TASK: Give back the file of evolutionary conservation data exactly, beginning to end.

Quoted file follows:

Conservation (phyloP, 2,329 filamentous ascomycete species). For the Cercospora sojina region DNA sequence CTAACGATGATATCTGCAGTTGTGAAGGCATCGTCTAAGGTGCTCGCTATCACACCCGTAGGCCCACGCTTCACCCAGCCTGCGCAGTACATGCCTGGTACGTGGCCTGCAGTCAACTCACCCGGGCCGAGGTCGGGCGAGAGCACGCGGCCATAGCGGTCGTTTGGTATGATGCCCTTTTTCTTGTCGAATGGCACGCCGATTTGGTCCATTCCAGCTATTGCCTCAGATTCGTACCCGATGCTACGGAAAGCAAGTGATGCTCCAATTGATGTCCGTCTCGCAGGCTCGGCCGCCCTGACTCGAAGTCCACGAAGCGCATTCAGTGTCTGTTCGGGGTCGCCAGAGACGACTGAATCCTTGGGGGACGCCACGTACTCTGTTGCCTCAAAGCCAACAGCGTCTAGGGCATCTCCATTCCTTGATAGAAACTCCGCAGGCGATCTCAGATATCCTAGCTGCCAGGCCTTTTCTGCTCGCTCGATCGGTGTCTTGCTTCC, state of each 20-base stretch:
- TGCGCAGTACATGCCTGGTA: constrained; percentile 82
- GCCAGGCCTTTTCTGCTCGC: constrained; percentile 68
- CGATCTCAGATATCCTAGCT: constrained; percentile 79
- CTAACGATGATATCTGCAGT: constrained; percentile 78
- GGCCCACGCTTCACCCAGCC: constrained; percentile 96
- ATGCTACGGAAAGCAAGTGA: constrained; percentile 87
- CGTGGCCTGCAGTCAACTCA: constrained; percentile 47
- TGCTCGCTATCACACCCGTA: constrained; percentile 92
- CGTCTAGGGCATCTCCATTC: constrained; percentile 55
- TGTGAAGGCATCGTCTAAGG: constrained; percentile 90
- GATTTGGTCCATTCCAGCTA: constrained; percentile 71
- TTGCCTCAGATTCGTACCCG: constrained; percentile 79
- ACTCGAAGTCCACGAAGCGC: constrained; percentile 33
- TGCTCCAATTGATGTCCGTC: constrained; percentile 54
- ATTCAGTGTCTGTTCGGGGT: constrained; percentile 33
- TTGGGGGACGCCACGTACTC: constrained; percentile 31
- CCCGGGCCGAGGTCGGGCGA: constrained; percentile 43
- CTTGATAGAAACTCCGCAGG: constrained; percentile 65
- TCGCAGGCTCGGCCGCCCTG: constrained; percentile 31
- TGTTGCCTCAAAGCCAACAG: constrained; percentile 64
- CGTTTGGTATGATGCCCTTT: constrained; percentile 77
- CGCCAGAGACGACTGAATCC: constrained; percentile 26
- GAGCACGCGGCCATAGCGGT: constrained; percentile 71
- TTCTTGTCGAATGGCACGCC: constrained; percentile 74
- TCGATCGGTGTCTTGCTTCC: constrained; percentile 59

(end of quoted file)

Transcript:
Conservation (phyloP, 2,329 filamentous ascomycete species). For the Cercospora sojina region DNA sequence CTAACGATGATATCTGCAGTTGTGAAGGCATCGTCTAAGGTGCTCGCTATCACACCCGTAGGCCCACGCTTCACCCAGCCTGCGCAGTACATGCCTGGTACGTGGCCTGCAGTCAACTCACCCGGGCCGAGGTCGGGCGAGAGCACGCGGCCATAGCGGTCGTTTGGTATGATGCCCTTTTTCTTGTCGAATGGCACGCCGATTTGGTCCATTCCAGCTATTGCCTCAGATTCGTACCCGATGCTACGGAAAGCAAGTGATGCTCCAATTGATGTCCGTCTCGCAGGCTCGGCCGCCCTGACTCGAAGTCCACGAAGCGCATTCAGTGTCTGTTCGGGGTCGCCAGAGACGACTGAATCCTTGGGGGACGCCACGTACTCTGTTGCCTCAAAGCCAACAGCGTCTAGGGCATCTCCATTCCTTGATAGAAACTCCGCAGGCGATCTCAGATATCCTAGCTGCCAGGCCTTTTCTGCTCGCTCGATCGGTGTCTTGCTTCC, state of each 20-base stretch:
- TGCGCAGTACATGCCTGGTA: constrained; percentile 82
- GCCAGGCCTTTTCTGCTCGC: constrained; percentile 68
- CGATCTCAGATATCCTAGCT: constrained; percentile 79
- CTAACGATGATATCTGCAGT: constrained; percentile 78
- GGCCCACGCTTCACCCAGCC: constrained; percentile 96
- ATGCTACGGAAAGCAAGTGA: constrained; percentile 87
- CGTGGCCTGCAGTCAACTCA: constrained; percentile 47
- TGCTCGCTATCACACCCGTA: constrained; percentile 92
- CGTCTAGGGCATCTCCATTC: constrained; percentile 55
- TGTGAAGGCATCGTCTAAGG: constrained; percentile 90
- GATTTGGTCCATTCCAGCTA: constrained; percentile 71
- TTGCCTCAGATTCGTACCCG: constrained; percentile 79
- ACTCGAAGTCCACGAAGCGC: constrained; percentile 33
- TGCTCCAATTGATGTCCGTC: constrained; percentile 54
- ATTCAGTGTCTGTTCGGGGT: constrained; percentile 33
- TTGGGGGACGCCACGTACTC: constrained; percentile 31
- CCCGGGCCGAGGTCGGGCGA: constrained; percentile 43
- CTTGATAGAAACTCCGCAGG: constrained; percentile 65
- TCGCAGGCTCGGCCGCCCTG: constrained; percentile 31
- TGTTGCCTCAAAGCCAACAG: constrained; percentile 64
- CGTTTGGTATGATGCCCTTT: constrained; percentile 77
- CGCCAGAGACGACTGAATCC: constrained; percentile 26
- GAGCACGCGGCCATAGCGGT: constrained; percentile 71
- TTCTTGTCGAATGGCACGCC: constrained; percentile 74
- TCGATCGGTGTCTTGCTTCC: constrained; percentile 59